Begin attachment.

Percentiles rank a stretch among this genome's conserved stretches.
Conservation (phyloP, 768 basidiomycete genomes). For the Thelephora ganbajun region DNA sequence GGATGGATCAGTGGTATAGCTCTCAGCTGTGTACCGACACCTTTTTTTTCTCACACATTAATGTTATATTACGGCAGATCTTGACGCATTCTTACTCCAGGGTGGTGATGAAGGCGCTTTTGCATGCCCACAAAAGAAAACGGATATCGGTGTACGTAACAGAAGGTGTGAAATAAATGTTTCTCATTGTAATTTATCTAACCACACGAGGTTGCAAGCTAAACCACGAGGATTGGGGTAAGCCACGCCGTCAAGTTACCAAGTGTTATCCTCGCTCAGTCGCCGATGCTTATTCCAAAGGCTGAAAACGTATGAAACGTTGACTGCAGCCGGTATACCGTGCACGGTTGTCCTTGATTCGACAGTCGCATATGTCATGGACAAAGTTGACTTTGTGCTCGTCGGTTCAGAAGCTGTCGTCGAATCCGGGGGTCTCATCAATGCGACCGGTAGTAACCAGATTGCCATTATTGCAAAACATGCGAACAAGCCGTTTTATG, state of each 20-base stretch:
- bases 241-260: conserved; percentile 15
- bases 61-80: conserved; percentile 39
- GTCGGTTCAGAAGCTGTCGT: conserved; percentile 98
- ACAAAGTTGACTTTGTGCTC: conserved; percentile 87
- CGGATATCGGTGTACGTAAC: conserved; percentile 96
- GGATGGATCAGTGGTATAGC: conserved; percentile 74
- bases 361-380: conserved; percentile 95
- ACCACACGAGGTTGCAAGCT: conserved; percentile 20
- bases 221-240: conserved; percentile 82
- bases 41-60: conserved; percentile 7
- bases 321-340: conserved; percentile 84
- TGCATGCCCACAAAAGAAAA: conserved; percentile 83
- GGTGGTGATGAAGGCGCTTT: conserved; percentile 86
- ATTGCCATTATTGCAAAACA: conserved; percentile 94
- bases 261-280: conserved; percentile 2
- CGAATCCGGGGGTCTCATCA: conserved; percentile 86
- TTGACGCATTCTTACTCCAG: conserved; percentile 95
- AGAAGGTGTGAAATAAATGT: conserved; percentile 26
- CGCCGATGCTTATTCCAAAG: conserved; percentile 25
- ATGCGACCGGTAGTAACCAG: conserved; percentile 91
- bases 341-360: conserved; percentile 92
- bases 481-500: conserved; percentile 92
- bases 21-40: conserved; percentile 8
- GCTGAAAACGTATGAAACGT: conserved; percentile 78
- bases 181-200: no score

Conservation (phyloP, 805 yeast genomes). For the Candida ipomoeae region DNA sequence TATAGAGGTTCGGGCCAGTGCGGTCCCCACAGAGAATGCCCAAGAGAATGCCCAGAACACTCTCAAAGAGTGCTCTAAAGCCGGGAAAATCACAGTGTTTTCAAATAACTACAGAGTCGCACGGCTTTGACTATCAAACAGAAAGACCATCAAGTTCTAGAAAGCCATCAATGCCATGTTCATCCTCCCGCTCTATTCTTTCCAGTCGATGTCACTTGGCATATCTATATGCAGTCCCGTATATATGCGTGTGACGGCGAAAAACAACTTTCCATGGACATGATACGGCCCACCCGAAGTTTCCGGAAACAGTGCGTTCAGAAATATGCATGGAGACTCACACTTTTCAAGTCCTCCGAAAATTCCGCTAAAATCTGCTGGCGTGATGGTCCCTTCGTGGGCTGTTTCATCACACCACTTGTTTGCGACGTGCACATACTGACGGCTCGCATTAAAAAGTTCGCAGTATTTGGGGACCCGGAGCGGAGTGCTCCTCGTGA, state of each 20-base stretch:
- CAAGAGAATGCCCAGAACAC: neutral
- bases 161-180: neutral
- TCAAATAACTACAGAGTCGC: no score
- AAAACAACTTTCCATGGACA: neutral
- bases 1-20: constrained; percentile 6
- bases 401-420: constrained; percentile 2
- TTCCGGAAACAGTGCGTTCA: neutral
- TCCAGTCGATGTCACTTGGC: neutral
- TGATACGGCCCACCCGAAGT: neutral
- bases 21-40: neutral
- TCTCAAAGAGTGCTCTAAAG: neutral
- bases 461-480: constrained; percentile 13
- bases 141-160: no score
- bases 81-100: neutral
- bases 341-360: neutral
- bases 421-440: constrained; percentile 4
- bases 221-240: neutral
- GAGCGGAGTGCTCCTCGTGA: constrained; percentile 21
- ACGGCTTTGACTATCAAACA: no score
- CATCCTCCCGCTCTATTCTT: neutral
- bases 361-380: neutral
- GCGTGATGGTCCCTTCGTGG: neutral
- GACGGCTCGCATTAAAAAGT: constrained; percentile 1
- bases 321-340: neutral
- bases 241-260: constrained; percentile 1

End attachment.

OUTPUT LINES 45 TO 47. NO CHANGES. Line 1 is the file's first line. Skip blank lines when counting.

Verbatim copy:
- bases 221-240: neutral
- GAGCGGAGTGCTCCTCGTGA: constrained; percentile 21
- ACGGCTTTGACTATCAAACA: no score